- Van Zyl DG, Rheeder P, Delport E. Fluid management in diabetic acidosis–Ringer’s lactate versus normal saline: A randomized controlled trial. QJM 2012;105:337-343.
- Mahler SA, Conrad SA, Wang H, Arnold TC. Resuscitation with balanced electrolyte solution prevents hyperchloremic metabolic acidosis in patients with diabetic ketoacidosis. Am J Emerg Med 2011;29:670-674.
- Ramanan M, Attokaran A, Murray L, et al. SCOPE-DKA Collaborators and Queensland Critical Care Research Network (QCCRN). Sodium chloride or Plasmalyte-148 evaluation in severe diabetic ketoacidosis (SCOPE-DKA): A cluster, crossover, randomized, controlled trial. Intensive Care Med 2021;47:1248-1257.
- Self WH, Evans CS, Jenkins CA, et al. Pragmatic Critical Care Research Group. Clinical effects of balanced crystalloids vs saline in adults with diabetic ketoacidosis: A subgroup analysis of cluster randomized clinical trials. JAMA Netw Open 2020;3:e2024596.
- Dhatariya K; Joint British Diabetes Societies for Inpatient Care. The management of diabetic ketoacidosis in adults. (JBDS 02). Revised June 2021.
- Karslioglu French E, Donihi AC, Korytkowski MT. Diabetic ketoacidosis and hyperosmolar hyperglycemic syndrome: Review of acute decompensated diabetes in adult patients. BMJ 2019;65:l1114.
- Haas NL, Gianchandani RY, Gunnerson KJ, et al. The two-bag method for treatment of diabetic ketoacidosis in adults. J Emerg Med 2018;54:593-599.
- Munir I, Fargo R, Garrison R, et al. Comparison of a ‘two-bag system’ versus conventional treatment protocol (‘one-bag system’) in the management of diabetic ketoacidosis. BMJ Open Diabetes Res Care 2017;5:e000395.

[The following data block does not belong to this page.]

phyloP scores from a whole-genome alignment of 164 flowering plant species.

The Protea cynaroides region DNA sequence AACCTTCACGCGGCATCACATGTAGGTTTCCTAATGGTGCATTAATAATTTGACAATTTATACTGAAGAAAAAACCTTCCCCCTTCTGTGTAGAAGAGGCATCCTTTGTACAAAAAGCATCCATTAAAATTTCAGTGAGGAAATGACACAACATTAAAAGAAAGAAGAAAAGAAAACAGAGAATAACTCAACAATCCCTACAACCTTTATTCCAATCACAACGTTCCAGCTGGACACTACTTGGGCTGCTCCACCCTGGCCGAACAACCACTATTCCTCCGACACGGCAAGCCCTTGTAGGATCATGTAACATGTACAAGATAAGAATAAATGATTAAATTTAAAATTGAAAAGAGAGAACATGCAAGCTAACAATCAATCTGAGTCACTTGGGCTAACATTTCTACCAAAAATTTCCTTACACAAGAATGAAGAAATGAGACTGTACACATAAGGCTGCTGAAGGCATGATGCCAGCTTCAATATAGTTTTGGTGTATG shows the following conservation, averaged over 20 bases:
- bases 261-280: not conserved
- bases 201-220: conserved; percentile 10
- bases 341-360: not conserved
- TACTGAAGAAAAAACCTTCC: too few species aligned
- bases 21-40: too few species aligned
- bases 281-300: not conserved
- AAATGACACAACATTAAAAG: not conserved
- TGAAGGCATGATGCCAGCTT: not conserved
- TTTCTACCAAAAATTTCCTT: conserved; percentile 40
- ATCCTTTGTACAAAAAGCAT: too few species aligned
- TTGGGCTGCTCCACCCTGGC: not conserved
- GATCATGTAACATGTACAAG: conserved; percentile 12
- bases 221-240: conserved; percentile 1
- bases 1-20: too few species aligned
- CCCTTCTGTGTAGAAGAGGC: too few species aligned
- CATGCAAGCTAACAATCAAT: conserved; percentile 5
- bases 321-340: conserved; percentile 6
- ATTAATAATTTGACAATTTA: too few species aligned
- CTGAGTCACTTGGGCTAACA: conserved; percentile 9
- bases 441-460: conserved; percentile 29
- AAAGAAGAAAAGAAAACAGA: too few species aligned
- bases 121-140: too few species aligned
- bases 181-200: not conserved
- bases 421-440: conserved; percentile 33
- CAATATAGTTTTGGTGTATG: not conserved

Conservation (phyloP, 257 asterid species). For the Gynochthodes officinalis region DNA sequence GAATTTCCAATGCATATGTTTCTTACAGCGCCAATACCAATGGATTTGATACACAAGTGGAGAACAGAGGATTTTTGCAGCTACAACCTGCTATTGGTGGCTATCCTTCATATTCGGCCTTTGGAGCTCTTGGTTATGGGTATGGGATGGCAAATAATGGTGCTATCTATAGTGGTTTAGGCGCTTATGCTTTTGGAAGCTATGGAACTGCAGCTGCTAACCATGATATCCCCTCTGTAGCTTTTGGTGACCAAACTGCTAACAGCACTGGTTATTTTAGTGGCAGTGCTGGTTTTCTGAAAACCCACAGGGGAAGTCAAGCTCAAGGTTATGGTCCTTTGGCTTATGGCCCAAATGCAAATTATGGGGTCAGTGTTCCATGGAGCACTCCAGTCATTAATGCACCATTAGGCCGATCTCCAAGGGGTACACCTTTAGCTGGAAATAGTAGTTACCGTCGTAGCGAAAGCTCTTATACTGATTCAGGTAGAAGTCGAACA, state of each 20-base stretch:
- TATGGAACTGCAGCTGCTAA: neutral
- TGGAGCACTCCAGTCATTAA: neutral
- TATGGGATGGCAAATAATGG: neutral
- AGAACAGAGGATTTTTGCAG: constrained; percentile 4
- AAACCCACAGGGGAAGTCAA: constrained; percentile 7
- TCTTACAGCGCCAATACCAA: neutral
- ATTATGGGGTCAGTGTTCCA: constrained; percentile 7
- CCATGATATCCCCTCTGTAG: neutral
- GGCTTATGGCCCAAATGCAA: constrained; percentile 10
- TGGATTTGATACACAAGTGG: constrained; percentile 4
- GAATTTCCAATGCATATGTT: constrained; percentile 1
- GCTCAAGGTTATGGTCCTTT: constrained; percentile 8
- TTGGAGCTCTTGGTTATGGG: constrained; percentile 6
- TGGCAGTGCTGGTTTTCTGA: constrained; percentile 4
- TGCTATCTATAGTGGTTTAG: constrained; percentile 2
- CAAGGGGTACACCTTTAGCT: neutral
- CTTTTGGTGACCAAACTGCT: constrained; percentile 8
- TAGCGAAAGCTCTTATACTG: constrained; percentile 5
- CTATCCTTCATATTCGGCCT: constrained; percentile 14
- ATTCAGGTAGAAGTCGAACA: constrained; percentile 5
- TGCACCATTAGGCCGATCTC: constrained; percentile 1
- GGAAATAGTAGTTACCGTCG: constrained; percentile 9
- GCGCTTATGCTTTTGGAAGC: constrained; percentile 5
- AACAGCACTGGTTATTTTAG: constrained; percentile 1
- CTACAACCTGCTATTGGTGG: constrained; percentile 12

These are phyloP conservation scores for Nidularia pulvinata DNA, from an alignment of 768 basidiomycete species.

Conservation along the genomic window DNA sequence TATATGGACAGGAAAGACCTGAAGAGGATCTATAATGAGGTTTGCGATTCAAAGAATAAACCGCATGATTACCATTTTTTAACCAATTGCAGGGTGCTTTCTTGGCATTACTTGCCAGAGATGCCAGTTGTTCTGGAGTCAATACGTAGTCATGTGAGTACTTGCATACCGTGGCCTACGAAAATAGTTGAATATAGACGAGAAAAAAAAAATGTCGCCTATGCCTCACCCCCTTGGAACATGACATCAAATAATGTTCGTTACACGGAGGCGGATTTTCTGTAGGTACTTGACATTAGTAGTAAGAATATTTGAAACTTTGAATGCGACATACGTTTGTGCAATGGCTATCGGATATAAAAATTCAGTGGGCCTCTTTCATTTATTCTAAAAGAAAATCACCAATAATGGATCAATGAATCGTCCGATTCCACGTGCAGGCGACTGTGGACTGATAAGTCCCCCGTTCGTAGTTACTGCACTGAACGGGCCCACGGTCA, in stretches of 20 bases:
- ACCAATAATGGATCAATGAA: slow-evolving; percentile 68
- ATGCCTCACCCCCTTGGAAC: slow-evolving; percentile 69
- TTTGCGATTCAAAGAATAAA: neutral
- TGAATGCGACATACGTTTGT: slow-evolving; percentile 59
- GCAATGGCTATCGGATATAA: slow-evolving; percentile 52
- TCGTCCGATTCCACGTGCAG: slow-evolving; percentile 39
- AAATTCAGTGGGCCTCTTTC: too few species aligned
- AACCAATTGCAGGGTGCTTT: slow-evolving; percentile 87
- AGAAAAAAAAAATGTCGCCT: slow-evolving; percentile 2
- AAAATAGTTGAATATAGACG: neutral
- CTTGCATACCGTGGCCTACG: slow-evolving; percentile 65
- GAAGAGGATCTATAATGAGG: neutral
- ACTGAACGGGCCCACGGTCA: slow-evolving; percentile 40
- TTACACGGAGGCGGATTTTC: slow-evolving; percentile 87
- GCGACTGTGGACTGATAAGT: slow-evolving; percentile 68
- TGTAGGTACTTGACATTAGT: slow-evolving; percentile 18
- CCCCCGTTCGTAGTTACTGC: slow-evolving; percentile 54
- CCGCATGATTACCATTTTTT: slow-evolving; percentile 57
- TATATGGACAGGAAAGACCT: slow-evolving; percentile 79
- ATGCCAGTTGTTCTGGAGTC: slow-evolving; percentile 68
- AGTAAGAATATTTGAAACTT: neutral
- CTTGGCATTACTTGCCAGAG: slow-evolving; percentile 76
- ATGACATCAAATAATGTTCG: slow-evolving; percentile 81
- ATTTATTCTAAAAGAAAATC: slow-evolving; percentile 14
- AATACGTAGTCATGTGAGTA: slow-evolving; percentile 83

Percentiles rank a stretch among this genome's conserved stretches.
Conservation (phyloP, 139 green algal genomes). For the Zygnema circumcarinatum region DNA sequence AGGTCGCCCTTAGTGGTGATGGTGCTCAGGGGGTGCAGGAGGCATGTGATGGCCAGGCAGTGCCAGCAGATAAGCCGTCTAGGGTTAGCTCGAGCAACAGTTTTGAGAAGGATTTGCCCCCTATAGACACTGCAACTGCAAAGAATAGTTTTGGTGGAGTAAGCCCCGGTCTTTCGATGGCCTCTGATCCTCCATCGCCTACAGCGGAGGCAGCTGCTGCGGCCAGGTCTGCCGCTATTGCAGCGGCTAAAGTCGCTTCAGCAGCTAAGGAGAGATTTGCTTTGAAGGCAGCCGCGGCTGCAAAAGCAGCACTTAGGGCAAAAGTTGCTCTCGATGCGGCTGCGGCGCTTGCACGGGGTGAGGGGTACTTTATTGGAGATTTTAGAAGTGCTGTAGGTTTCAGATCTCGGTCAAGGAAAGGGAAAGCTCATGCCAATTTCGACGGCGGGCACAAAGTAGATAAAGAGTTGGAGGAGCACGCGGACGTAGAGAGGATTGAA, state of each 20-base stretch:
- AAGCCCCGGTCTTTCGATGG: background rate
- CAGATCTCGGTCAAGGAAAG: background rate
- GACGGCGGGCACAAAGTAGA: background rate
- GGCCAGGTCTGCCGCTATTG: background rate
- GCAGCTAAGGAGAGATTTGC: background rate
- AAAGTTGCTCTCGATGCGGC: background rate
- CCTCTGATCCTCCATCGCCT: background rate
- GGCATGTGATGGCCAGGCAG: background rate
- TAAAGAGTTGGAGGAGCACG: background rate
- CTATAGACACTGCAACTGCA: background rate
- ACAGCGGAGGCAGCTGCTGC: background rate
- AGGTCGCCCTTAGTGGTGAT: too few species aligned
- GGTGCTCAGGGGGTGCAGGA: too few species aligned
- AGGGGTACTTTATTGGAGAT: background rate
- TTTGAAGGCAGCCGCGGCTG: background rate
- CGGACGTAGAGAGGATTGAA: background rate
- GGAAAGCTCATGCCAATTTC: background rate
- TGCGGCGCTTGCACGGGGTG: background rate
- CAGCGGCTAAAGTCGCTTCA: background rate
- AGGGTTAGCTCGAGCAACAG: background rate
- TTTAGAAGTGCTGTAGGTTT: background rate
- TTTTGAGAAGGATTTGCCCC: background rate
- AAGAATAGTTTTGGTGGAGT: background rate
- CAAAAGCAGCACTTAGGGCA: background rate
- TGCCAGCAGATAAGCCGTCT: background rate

- So TY, Grunewalder E. Evaluation of the two-bag system for fluid management in pediatric patients with diabetic ketoacidosis. J Pediatr Pharmacol Ther 2009;14:100-105.
- Velasco JP, Fogel J, Levine RL, Ciminera P, et al. Potential clinical benefits of a two-bag system for fluid management in pediatric intensive care unit patients with diabetic ketoacidosis. Pediatr Endocrinol Diabetes Metab 2017;23:6-13.
- Veverka M, Marsh K, Norman S, et al. A pediatric diabetic ketoacidosis management protocol incorporating a two-bag intravenous fluid system decreases duration of intravenous insulin therapy. J Pediatr Pharmacol Ther 2016;21:512-517.
- Cho N, Bushell T, Choi M, Moussavi K. Evaluation of the two-bag system in adult diabetic ketoacidosis patients. J Pharm Pract 2021;34:17-22.
- Eledrisi MS, Beshyah SA, Malik RA. Management of diabetic ketoacidosis in special populations. Diabetes Res Clin Pract 2021;174:108744.
- Plewa MC, Bryant M, King-Thiele R. Euglycemic diabetic ketoacidosis. In: StatPearls [Internet]. StatPearls Publishing; 2022.
- Nasa P, Chaudhary S, Shrivastava PK, Singh A. Euglycemic diabetic ketoacidosis: A missed diagnosis. World J Diabetes 2021;12:514-523.
- Stoner GD. Hyperosmolar hyperglycemic state. Am Fam Physician 2017;96:729-736.